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Barrhead firefighters may soon return home from NWT firefighting

Second time this year that Barrhead firefighters have been asked to respond to larger wildfires
Barrhead Regional Fire Services chief Gary Hove told County of Barrhead councillors during their Sept. 5 meeting that April and May had been busy for his firefighters due to the early wildfire season.

BARRHEAD - Three Barrhead Regional Fire Services (BRFS) firefighters may soon return home from the firefighting efforts in the Northwest Territories.

That is what BRFS fire chief Gary Hove told County of Barrhead councillors on Sept. 5 as part of his quarterly report.

About two weeks ago, deputy fire chief Ted Amos and fire captains Craig Plitt and Jesse Whitney left Barrhead with a fire engine in tow to aid firefighting efforts in Yellowknife, NWT.

About a month ago, more than 20,000 residents of the capital city had to evacuate due to an encroaching wildfire, as did the 4,000 residents of Hay River a short time later.

The Alberta's Provincial Operations Centre on Aug. 18 asked for the crew and Barrhead's Type 3 fire engine to help in the firefighting efforts near Yellowknife. Type 3 fire engines are smaller, more rugged vehicles with a water supply that are designed for rapid deployment, pick up, and relocation during wildfires.

Two days later, the trio deployed for what was expected to be a 10- to 14-day deployment.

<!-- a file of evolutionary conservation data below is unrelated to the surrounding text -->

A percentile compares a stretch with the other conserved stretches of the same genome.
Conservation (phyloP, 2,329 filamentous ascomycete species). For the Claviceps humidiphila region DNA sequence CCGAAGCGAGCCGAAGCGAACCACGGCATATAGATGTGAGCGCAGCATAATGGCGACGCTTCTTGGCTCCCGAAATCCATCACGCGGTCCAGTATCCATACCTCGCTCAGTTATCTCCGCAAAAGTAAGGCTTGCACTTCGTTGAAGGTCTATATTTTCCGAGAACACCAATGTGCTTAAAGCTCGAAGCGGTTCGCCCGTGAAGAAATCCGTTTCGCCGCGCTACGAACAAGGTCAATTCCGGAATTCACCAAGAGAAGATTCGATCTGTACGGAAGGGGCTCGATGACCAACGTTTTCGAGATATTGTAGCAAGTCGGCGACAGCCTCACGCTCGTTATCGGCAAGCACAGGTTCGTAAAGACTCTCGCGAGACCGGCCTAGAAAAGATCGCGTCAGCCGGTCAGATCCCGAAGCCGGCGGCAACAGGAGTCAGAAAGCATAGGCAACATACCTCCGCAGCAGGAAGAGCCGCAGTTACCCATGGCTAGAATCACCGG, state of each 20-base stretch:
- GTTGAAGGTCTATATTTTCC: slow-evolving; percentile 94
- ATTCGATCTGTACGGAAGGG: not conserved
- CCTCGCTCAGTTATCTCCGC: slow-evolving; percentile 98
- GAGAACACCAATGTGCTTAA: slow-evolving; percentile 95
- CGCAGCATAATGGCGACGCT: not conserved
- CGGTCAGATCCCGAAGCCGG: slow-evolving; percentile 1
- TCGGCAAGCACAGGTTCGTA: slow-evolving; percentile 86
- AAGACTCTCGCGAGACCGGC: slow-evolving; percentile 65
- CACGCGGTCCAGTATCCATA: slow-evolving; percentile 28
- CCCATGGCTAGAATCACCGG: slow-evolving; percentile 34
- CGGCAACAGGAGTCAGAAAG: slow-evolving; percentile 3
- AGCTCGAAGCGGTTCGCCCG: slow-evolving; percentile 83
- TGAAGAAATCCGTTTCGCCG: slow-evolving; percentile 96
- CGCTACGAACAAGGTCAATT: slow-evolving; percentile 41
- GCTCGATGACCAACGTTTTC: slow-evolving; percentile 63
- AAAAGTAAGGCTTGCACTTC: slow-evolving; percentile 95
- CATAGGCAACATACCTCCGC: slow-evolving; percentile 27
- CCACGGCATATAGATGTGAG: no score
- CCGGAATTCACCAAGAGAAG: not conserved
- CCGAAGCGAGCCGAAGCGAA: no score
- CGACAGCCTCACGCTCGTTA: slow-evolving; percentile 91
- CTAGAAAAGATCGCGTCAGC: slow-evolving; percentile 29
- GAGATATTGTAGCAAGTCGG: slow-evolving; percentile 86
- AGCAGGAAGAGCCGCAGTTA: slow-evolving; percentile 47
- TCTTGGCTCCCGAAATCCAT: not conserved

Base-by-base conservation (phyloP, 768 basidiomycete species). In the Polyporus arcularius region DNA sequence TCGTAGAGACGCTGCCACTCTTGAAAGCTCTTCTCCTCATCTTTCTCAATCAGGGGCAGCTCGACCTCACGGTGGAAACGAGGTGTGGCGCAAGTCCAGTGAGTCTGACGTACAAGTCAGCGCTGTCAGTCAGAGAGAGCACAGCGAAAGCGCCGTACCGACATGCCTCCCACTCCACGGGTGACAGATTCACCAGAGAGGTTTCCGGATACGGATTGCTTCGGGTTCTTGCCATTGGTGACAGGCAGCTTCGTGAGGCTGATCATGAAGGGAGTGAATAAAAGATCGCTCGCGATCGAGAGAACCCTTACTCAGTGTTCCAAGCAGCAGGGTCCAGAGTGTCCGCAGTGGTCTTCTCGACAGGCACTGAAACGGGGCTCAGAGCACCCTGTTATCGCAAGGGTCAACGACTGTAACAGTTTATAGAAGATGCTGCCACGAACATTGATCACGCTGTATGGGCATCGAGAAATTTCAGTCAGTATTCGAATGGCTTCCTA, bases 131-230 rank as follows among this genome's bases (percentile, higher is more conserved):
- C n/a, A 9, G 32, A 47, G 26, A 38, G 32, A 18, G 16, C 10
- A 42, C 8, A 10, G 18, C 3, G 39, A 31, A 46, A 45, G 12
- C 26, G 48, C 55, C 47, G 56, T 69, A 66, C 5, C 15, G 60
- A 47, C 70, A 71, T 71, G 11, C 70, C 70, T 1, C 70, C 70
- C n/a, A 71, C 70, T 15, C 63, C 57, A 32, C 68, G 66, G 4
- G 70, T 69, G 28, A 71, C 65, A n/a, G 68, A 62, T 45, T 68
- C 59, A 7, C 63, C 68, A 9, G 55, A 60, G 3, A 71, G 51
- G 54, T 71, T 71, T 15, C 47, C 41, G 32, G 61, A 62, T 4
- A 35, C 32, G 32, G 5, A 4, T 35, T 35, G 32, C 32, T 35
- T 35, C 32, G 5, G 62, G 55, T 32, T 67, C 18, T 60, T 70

Shortly after arriving in Yellowknife, however, the Barrhead crew travelled nearly five hours to the south to Hay River, NWT.

On Sept. 6, territorial officials lifted the Yellowknife mandatory evacuation order, while as of press deadline, the evacuation order for Hay River was still in force.

"They had some rain and cooler weather over the weekend, and there is talk that they may send the truck back near the end of the week," Hove said.

It is the third time in recent years that BRFS firefighters have answered the call for firefighting services due to wildland fires outside the region.

In June 2019, Amos and Capt. Leo Knol and Engine 5 were deployed to help battle the Chuckegg Creek Fire near High Level.

Earlier this year, in late May, multiple BRFS firefighter crews joined the provincial firefighting efforts with Engine 33 in Rainbow Lake, Peavine Métis Settlement, before being assigned to a strike team based in Peace River. In addition to those crews, BRFS also sent firefighters and equipment to the Lac Ste. Anne Lessard Lake Estate and the Drayton Valley firefighting efforts.

Second quarter stats

Hove said wildfires accounted for the largest number of calls and firefighter time for the quarter of April, May and June in the county.

During those three months, BRFS responded to 30 calls, with the majority in May at 19, for a total of 105 firefighter hours.

Alarm responses were the next highest category, with 23 responses, accounting for nearly 27 hours of firefighters' time, followed by ambulance or medical assistance calls at seven, accounting for close to nine firefighter hours. Firefighters also responded to six fire responses, accounting for about 19 hours of firefighter time.

Hove noted the county statistics usually differ from those in the Town of Barrhead in that medical assistance calls usually lead the way, including this quarter when firefighters responded to 53 such calls, accounting for roughly 38 hours of firefighter time. The next highest category was alarm investigations at 15, accounting for four hours of firefighter time.

"The reason why we go out to so many more medical assistance calls in the town is because of the senior living residences, which are all in their borders," he said.

Barry Kerton,

Barry Kerton

About the Author: Barry Kerton

Barry Kerton is the managing editor of the Barrhead Leader, joining the paper in 2014. He covers news, municipal politics and sports.
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